At the Alchemia Group we are helping our clients think & act differently in regards to their wealth and its impact on thier family - because we know it is more than just numbers and plans, it's the Balance of Art & Science with Pragmatism and Vision.
2014 marks the 100th anniversary of the start of WWI, also known as The Great War and The War to End All Wars. It was the first war fought with modern weapons, such as machine guns, and the last war fought using old tactics like throwing large numbers of men at each other as we saw in the civil war. Battlefield medicine had not caught up with the ability to inflict the increased damage to humans. The overall cost in human lives was horrific. Between all the combatant nations over 65,000,000 men were mobilized. Of these over 29,600,000 were killed or wounded. Another 7,700,000 were taken prisoner or missing in action. In terms of percentages these numbers are staggering.
What does this have to do with Family and Wealth? It shows us what can happen when we are ‘armed’ with new tools but fail to account for them when we implement strategies. Two recent examples come to mind. First, in many states it is possible to establish a trust that can last for 1,000 years or more. For literally centuries most trusts were forced to terminate after about 90 years based on the Rule Against Perpetuities. Even then these trust often times became problematic after about 20 to 25 years. Trusts drafted in the 1960s have a hard time functioning effectively in 2014. Now, just because we can, trusts are being established with ten times the life span but with very little forethought on their impact and functionality in the future.
The second example is the ability to gift over $5,000,000 tax free. In 2012, when we thought the provision would expire, there was a rush to create a trust (see above!) and then use discounting techniques to fund that trust with large amounts of assets. In an October 28, 2014 article in Bloomberg News Richard Rubin and Margaret Collins reported:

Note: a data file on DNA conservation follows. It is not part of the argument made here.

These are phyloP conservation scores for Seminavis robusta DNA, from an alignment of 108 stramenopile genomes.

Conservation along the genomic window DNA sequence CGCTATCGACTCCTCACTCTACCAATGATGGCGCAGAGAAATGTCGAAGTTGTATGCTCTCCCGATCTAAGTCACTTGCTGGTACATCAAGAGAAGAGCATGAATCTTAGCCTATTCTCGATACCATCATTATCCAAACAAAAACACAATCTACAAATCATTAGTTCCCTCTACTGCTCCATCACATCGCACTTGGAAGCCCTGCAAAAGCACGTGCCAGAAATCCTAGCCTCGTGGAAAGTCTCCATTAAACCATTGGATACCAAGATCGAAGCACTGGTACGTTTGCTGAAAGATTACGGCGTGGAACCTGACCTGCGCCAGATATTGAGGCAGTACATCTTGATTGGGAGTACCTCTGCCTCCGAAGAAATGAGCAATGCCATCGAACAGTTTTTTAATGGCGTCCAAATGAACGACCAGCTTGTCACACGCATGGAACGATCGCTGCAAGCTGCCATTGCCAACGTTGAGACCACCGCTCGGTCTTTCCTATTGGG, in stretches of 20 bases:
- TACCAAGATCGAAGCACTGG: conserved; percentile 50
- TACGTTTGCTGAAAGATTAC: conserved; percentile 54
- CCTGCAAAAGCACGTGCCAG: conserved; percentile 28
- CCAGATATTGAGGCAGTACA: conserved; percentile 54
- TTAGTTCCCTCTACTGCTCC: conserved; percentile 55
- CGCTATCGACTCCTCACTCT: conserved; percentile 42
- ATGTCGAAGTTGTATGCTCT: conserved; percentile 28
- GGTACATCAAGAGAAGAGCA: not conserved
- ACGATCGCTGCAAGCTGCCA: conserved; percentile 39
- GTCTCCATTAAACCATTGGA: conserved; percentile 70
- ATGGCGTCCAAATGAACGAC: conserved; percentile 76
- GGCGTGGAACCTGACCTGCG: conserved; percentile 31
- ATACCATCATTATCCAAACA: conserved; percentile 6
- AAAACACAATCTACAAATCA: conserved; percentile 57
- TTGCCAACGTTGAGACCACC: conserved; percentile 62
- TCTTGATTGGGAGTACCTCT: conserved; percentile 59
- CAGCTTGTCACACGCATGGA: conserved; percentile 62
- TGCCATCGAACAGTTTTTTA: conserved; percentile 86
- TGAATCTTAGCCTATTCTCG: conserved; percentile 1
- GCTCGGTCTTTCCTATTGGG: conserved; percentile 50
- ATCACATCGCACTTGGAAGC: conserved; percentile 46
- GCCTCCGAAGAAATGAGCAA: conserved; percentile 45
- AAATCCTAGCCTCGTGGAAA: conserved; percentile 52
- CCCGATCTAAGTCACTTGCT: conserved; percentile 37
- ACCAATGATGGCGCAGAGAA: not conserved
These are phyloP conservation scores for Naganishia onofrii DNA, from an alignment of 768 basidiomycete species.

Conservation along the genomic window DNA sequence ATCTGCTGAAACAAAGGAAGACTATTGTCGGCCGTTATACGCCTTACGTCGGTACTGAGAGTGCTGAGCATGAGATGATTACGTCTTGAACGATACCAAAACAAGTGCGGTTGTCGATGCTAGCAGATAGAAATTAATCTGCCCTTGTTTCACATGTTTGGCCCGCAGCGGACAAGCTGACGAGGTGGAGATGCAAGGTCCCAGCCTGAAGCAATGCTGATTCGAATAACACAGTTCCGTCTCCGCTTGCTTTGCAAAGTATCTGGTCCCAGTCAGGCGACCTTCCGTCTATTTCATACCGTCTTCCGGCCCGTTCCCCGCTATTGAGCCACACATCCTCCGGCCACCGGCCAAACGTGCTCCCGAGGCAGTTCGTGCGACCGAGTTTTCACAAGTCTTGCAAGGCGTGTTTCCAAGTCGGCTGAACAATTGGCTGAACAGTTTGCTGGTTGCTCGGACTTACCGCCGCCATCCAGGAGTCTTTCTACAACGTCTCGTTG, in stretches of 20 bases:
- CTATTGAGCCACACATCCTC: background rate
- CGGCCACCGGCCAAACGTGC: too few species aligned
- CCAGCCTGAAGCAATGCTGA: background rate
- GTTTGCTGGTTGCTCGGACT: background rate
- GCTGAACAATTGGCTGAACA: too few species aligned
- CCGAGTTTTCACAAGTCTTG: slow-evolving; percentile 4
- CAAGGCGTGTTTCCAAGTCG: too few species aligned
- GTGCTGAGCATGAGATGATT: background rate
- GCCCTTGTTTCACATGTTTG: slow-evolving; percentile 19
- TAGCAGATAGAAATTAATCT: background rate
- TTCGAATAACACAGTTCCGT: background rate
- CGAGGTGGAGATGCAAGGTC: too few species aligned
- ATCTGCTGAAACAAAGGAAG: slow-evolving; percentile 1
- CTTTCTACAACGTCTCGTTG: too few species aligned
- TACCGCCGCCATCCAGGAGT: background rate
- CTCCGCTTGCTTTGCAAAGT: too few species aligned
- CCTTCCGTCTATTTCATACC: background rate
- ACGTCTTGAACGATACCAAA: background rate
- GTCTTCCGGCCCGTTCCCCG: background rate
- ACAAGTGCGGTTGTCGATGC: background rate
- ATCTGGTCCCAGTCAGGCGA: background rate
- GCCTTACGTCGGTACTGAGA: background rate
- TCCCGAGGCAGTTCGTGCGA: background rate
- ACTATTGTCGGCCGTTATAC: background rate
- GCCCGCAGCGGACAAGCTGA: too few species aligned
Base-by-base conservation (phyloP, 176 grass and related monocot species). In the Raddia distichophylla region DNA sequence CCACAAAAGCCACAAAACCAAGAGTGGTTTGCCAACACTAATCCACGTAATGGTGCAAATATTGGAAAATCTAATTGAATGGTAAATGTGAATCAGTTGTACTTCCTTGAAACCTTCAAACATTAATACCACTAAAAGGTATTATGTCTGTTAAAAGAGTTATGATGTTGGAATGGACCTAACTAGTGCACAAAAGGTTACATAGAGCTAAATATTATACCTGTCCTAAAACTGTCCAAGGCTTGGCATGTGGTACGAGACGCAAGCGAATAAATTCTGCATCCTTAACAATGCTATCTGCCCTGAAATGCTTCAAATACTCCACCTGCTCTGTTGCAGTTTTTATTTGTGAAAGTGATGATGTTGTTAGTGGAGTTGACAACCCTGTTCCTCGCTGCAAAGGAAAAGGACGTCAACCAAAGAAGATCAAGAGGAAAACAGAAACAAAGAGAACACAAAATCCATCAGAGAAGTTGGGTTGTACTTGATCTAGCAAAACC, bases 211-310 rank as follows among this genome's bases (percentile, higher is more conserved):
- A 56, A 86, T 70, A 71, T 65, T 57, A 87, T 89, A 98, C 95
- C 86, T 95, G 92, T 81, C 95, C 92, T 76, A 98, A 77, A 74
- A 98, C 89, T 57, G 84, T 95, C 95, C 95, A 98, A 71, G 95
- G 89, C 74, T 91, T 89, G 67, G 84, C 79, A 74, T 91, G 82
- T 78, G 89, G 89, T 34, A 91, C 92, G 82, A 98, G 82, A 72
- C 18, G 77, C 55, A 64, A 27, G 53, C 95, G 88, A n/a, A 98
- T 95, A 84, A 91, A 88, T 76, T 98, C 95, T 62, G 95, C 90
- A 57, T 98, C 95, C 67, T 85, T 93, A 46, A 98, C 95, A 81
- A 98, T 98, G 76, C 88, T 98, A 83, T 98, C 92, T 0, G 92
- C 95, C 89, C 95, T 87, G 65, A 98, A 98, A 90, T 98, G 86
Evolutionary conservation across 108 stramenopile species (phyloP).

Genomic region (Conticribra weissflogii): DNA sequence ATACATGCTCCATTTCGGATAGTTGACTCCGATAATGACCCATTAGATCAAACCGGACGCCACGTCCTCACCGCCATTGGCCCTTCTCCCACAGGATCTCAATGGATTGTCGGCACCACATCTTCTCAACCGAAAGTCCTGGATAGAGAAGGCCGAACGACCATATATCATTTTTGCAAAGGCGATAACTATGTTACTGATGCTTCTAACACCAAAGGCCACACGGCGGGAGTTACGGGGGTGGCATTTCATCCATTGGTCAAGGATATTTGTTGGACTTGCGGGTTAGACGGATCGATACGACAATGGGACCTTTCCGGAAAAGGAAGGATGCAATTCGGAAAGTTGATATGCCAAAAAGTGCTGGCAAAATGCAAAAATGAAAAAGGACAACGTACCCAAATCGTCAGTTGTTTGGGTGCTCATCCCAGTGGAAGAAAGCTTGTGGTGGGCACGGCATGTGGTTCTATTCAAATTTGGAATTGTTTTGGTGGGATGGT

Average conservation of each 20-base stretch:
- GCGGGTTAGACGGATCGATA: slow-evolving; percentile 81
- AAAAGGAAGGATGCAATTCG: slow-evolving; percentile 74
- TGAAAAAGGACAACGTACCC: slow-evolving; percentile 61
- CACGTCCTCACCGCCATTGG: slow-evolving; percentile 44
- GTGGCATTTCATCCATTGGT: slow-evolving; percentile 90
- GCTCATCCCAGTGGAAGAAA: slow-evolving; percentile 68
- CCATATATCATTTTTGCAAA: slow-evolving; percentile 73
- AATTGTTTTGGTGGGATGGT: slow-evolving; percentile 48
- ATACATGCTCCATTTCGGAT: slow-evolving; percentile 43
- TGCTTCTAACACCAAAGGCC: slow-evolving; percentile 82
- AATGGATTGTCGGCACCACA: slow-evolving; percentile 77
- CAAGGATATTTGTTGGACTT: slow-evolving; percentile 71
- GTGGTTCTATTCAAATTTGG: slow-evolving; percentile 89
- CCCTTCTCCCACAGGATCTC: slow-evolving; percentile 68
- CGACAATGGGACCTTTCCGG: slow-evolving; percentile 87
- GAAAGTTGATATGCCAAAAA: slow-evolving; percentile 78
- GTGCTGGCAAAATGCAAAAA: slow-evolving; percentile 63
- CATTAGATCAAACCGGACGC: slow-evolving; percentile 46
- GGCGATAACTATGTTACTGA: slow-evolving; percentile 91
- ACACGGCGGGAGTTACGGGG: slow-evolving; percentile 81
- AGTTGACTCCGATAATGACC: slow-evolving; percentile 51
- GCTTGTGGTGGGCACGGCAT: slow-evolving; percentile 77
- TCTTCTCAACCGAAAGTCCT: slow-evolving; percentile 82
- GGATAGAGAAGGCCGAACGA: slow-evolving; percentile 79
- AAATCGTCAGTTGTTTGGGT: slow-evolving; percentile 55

The wealthiest Americans poured $335 Billion into tax-free gifts amid worries in 2012 that Congress would clamp down on the practice, according to data released today by the Internal Revenue Service. (See entire article here.)
As a point of comparison, the same group, in the five years preceding 2012 gave
2011 $83.5 Billion
2010 $473 million
2009 $449 million
2008 $509 million
2007 $558 million
Between 2011 and 2012 there was a quadrupling of tax free gifts.
Note the key phrase “..amid worries Congress would clamp down on the practice.”. These gifts were, for the most part, made to protect assets rather than to enhance the lives of the recipients. In other words, set up the guns and fire away. Many of these ‘gifts’ will end up causing family friction and fracture.
In planning we are facing many new ‘weapons’ like the Perpetual Trust and the ability to ‘gift’ large amounts of asset value. Additional forethought on both how to use them and how to prepare our families to deal with them is critical.
Planning Question: Do your plan reviews include questions about the impact your plans will have on the coming generations?